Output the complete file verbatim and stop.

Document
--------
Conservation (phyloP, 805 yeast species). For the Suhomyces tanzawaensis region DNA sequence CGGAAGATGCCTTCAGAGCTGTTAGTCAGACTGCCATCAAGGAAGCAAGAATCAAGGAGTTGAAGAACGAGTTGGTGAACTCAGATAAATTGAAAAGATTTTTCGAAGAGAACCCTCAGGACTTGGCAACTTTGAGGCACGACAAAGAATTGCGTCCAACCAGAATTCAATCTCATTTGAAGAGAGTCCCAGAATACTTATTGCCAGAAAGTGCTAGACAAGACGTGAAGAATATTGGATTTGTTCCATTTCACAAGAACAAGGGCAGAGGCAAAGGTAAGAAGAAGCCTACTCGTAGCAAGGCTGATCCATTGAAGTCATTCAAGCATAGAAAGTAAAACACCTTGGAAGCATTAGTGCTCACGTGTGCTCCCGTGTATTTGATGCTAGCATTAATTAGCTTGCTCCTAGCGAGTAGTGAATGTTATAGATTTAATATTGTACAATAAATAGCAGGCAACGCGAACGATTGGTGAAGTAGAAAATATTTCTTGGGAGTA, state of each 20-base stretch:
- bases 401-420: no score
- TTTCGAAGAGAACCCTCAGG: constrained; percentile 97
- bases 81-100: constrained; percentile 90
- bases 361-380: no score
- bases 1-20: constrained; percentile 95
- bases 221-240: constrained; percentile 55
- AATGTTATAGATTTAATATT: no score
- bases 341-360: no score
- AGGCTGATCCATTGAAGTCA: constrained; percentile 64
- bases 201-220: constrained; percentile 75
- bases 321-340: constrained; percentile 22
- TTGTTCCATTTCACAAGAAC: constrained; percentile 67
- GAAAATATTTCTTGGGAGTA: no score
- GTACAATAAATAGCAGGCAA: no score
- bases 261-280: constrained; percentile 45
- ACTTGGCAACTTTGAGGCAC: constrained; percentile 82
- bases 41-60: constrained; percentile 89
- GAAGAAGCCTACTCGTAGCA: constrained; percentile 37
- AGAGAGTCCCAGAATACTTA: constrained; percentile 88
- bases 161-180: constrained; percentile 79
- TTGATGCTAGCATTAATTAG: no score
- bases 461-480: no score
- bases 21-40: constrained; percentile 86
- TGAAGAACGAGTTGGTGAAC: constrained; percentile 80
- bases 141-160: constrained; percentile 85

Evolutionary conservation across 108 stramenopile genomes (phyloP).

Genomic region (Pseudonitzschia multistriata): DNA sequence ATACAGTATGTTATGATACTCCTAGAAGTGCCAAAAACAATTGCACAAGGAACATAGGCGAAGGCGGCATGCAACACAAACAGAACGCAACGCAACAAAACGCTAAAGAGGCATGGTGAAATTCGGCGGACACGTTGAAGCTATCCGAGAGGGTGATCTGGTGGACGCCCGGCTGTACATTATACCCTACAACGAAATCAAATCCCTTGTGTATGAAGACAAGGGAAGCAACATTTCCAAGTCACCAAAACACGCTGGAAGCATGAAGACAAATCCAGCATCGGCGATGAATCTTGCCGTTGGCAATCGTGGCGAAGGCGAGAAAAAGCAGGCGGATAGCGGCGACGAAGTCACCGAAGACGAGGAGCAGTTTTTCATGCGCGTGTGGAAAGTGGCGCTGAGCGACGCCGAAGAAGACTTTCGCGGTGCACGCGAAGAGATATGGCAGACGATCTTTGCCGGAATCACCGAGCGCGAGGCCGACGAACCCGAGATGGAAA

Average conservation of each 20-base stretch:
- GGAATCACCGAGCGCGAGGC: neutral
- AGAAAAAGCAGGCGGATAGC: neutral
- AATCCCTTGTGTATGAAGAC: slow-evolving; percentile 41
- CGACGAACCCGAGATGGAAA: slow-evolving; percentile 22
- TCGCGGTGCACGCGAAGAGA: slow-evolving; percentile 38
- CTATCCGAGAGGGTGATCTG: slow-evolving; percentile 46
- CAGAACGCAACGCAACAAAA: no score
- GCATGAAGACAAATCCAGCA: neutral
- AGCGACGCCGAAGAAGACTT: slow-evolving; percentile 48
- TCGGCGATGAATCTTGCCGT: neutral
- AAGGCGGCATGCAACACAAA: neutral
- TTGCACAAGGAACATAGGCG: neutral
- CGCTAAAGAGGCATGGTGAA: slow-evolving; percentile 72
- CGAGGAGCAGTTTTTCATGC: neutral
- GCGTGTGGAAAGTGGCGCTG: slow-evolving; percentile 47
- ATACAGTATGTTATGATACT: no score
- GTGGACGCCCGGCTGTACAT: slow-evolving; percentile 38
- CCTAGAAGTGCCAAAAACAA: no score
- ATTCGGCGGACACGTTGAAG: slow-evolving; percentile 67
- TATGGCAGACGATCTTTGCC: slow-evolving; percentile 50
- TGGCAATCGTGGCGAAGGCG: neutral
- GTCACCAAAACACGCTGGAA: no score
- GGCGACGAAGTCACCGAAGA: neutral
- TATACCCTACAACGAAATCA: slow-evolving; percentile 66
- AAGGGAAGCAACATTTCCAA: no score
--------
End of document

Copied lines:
Conservation (phyloP, 805 yeast species). For the Suhomyces tanzawaensis region DNA sequence CGGAAGATGCCTTCAGAGCTGTTAGTCAGACTGCCATCAAGGAAGCAAGAATCAAGGAGTTGAAGAACGAGTTGGTGAACTCAGATAAATTGAAAAGATTTTTCGAAGAGAACCCTCAGGACTTGGCAACTTTGAGGCACGACAAAGAATTGCGTCCAACCAGAATTCAATCTCATTTGAAGAGAGTCCCAGAATACTTATTGCCAGAAAGTGCTAGACAAGACGTGAAGAATATTGGATTTGTTCCATTTCACAAGAACAAGGGCAGAGGCAAAGGTAAGAAGAAGCCTACTCGTAGCAAGGCTGATCCATTGAAGTCATTCAAGCATAGAAAGTAAAACACCTTGGAAGCATTAGTGCTCACGTGTGCTCCCGTGTATTTGATGCTAGCATTAATTAGCTTGCTCCTAGCGAGTAGTGAATGTTATAGATTTAATATTGTACAATAAATAGCAGGCAACGCGAACGATTGGTGAAGTAGAAAATATTTCTTGGGAGTA, state of each 20-base stretch:
- bases 401-420: no score
- TTTCGAAGAGAACCCTCAGG: constrained; percentile 97
- bases 81-100: constrained; percentile 90
- bases 361-380: no score
- bases 1-20: constrained; percentile 95
- bases 221-240: constrained; percentile 55
- AATGTTATAGATTTAATATT: no score
- bases 341-360: no score
- AGGCTGATCCATTGAAGTCA: constrained; percentile 64
- bases 201-220: constrained; percentile 75
- bases 321-340: constrained; percentile 22
- TTGTTCCATTTCACAAGAAC: constrained; percentile 67
- GAAAATATTTCTTGGGAGTA: no score
- GTACAATAAATAGCAGGCAA: no score
- bases 261-280: constrained; percentile 45
- ACTTGGCAACTTTGAGGCAC: constrained; percentile 82
- bases 41-60: constrained; percentile 89
- GAAGAAGCCTACTCGTAGCA: constrained; percentile 37
- AGAGAGTCCCAGAATACTTA: constrained; percentile 88
- bases 161-180: constrained; percentile 79
- TTGATGCTAGCATTAATTAG: no score
- bases 461-480: no score
- bases 21-40: constrained; percentile 86
- TGAAGAACGAGTTGGTGAAC: constrained; percentile 80
- bases 141-160: constrained; percentile 85

Evolutionary conservation across 108 stramenopile genomes (phyloP).

Genomic region (Pseudonitzschia multistriata): DNA sequence ATACAGTATGTTATGATACTCCTAGAAGTGCCAAAAACAATTGCACAAGGAACATAGGCGAAGGCGGCATGCAACACAAACAGAACGCAACGCAACAAAACGCTAAAGAGGCATGGTGAAATTCGGCGGACACGTTGAAGCTATCCGAGAGGGTGATCTGGTGGACGCCCGGCTGTACATTATACCCTACAACGAAATCAAATCCCTTGTGTATGAAGACAAGGGAAGCAACATTTCCAAGTCACCAAAACACGCTGGAAGCATGAAGACAAATCCAGCATCGGCGATGAATCTTGCCGTTGGCAATCGTGGCGAAGGCGAGAAAAAGCAGGCGGATAGCGGCGACGAAGTCACCGAAGACGAGGAGCAGTTTTTCATGCGCGTGTGGAAAGTGGCGCTGAGCGACGCCGAAGAAGACTTTCGCGGTGCACGCGAAGAGATATGGCAGACGATCTTTGCCGGAATCACCGAGCGCGAGGCCGACGAACCCGAGATGGAAA

Average conservation of each 20-base stretch:
- GGAATCACCGAGCGCGAGGC: neutral
- AGAAAAAGCAGGCGGATAGC: neutral
- AATCCCTTGTGTATGAAGAC: slow-evolving; percentile 41
- CGACGAACCCGAGATGGAAA: slow-evolving; percentile 22
- TCGCGGTGCACGCGAAGAGA: slow-evolving; percentile 38
- CTATCCGAGAGGGTGATCTG: slow-evolving; percentile 46
- CAGAACGCAACGCAACAAAA: no score
- GCATGAAGACAAATCCAGCA: neutral
- AGCGACGCCGAAGAAGACTT: slow-evolving; percentile 48
- TCGGCGATGAATCTTGCCGT: neutral
- AAGGCGGCATGCAACACAAA: neutral
- TTGCACAAGGAACATAGGCG: neutral
- CGCTAAAGAGGCATGGTGAA: slow-evolving; percentile 72
- CGAGGAGCAGTTTTTCATGC: neutral
- GCGTGTGGAAAGTGGCGCTG: slow-evolving; percentile 47
- ATACAGTATGTTATGATACT: no score
- GTGGACGCCCGGCTGTACAT: slow-evolving; percentile 38
- CCTAGAAGTGCCAAAAACAA: no score
- ATTCGGCGGACACGTTGAAG: slow-evolving; percentile 67
- TATGGCAGACGATCTTTGCC: slow-evolving; percentile 50
- TGGCAATCGTGGCGAAGGCG: neutral
- GTCACCAAAACACGCTGGAA: no score
- GGCGACGAAGTCACCGAAGA: neutral
- TATACCCTACAACGAAATCA: slow-evolving; percentile 66
- AAGGGAAGCAACATTTCCAA: no score